In the latter case, about 90% of metals were removed from sulphate solutions and 100% of nickel was precipitated in a water-ammonia solution. Practically a complete extraction of cobalt and zinc was achieved with a power consumption shown in figure 2. In addition to the above reduction of Cr (VI)to 10-100 times less toxic Cr (III) was pointed. The latter allows us to elaborate on a practical system for Cr (VI) removal. The main advantages of the system are the following: I) using low-cost adsorbent made of Sh III rock and timber industry waste products combination, 2) elimination of the pH adjustment step, 3) easy utilization of the exhausted adsorbent by thermal oxidation. The ash containing up to 90 wt.% chrome (III) oxide can be used in metallurgy as an abrasive and pigment.


The results allow us to use shungite as a new carbon-mineral adsorbent and also utilize its specific properties: pH alteration, the formation of the colloid systems and high electroconductivity in flow-type electrolyzers for heavy metals removal.


The study was supported by the Russian Foundation for Intellectual Collaboration (grant “Shungite’).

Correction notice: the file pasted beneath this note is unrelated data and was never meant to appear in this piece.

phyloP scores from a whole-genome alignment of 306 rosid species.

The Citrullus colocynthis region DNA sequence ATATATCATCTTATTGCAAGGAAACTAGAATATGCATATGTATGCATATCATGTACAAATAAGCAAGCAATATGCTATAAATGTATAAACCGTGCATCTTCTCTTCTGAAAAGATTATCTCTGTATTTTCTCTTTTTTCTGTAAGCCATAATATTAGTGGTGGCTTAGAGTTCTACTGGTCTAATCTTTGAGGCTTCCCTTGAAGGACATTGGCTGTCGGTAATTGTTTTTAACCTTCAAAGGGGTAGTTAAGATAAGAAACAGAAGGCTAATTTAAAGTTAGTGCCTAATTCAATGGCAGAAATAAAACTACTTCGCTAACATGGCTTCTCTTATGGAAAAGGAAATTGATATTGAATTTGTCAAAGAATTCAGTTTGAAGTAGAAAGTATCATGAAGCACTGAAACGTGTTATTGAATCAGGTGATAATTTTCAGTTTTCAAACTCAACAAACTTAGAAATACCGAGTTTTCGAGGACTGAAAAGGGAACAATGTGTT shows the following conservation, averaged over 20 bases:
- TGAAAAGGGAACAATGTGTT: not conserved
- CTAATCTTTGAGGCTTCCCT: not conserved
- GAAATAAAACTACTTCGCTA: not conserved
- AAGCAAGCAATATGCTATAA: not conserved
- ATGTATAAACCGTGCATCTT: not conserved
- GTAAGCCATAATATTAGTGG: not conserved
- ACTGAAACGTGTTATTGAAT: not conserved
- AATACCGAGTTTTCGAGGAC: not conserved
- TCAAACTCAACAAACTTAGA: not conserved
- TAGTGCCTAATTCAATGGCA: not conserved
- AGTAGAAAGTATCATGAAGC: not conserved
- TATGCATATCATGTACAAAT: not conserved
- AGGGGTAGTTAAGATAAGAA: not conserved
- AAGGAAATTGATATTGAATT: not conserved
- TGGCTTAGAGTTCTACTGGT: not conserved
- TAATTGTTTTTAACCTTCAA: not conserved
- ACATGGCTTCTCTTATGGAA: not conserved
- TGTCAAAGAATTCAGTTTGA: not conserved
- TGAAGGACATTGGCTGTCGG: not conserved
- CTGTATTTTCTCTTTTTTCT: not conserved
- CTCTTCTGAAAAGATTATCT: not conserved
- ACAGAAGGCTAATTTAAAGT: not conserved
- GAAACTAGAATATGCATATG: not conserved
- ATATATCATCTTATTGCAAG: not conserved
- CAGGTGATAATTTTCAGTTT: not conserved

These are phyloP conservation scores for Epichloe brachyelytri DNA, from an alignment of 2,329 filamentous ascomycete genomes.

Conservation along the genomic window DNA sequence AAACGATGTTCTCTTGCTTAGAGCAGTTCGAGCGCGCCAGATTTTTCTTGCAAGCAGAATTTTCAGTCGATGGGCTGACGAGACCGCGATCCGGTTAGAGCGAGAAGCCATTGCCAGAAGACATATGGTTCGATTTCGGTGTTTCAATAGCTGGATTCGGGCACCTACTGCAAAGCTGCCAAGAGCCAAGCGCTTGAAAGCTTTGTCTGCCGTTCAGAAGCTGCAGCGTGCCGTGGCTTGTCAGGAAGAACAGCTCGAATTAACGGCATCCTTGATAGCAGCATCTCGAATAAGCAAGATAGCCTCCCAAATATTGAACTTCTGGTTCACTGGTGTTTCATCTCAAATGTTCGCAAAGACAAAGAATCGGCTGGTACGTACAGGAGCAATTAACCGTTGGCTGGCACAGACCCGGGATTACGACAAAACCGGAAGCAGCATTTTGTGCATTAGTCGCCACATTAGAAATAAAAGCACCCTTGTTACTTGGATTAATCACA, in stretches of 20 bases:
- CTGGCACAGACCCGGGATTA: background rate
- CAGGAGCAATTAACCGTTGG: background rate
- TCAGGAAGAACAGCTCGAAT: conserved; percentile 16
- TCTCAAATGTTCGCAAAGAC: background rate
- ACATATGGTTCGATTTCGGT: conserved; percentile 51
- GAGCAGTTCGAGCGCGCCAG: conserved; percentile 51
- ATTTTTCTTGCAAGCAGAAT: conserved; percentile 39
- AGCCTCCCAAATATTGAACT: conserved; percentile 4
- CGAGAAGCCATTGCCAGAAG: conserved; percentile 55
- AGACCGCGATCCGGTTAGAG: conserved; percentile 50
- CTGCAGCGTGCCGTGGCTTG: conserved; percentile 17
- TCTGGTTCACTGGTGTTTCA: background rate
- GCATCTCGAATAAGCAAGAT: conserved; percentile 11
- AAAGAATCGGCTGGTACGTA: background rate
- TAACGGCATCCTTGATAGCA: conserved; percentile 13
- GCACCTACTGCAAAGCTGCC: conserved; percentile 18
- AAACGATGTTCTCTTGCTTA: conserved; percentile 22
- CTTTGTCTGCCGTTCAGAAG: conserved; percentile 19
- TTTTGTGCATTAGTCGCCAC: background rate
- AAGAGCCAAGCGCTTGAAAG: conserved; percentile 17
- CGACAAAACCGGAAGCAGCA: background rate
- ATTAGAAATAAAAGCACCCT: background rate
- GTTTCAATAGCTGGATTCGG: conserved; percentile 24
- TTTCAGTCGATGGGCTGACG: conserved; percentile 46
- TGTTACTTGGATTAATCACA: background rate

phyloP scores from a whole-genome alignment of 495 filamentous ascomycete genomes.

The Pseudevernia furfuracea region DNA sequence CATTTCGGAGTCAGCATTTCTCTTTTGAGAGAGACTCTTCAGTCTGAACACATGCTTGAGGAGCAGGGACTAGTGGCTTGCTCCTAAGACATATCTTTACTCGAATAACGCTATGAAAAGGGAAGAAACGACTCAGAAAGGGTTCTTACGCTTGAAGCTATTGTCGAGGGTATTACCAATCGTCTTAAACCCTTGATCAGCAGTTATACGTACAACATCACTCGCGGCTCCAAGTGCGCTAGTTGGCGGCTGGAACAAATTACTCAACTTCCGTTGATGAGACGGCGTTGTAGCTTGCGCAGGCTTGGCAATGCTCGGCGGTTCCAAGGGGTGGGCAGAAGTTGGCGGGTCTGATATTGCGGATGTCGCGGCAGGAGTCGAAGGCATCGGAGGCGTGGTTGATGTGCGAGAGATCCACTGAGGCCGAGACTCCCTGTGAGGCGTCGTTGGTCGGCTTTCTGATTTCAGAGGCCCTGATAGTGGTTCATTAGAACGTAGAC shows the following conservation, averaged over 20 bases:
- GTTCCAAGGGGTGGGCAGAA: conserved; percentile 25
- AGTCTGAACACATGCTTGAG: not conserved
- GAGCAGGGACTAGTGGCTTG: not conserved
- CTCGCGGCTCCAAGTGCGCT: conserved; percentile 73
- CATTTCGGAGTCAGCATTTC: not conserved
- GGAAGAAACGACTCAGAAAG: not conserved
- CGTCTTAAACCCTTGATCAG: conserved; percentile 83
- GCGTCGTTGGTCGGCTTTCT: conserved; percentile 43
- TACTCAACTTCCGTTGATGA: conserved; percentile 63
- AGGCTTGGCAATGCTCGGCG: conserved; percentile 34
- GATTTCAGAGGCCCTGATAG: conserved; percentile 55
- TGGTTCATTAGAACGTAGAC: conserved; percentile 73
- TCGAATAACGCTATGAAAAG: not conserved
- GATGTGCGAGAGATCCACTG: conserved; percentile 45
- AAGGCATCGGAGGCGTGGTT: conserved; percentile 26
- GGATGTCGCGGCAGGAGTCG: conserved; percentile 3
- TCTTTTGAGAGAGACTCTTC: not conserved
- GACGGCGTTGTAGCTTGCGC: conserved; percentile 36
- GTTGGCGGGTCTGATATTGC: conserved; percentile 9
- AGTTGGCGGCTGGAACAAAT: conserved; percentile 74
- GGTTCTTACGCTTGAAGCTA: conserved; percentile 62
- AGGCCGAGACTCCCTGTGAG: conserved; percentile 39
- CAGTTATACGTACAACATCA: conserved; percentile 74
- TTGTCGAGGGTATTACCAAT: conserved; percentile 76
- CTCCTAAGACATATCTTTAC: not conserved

1. Kalinin, Yu.K., Proc. Of the All-Union Society of Mineralogy, CXIX, NS, 1990, 1-8 (in Russ.)

2. ~ev, E.F, Kalinin, Yu.K., Zaguralskaya, L.M., Zaidenberg, A.Z., in Geology and Protection of Mineral Wealth of Karelia. Karelian Research Center, Russ..Acad. of Sci., Petrozavodsk, 1992, p. 20 (in Russ.).

3. Kalinin, A.I., Theoretical basis for self recovering processes of contaminated water. Proc. St. Petersburg Center of Ecological Security.

4. Zaidenberg, A.Z.,. Bormatov, A.A., Beloshapkin, A.A., Dyukkiev, E.F, in Engineering Problems in Ecology, (Ext. Abstr. Ira. Conf.), Vologda, Russia, 1993, pp. 15-21 (in Russ.).

5. Parfenyeva, L.S., Smimov, I.A, Zaidenberg, A.Z., Rozhkova, N.N., Stefanovich, G.B., Russ. Phys. Sol. State, 1994, 36, pp.234-236

6. Solovov, V.K., Tupolev, A.G., Zaidenberg, A.Z., Zverev, A.A., Kalinin Yu.K., in MICC-90 Moscow International Composites Conference, ed. I.N. Fridlyander, V.I. Kostikov. Elsvier Applied Science. London and NY, 1991. pp. 1343- 1347.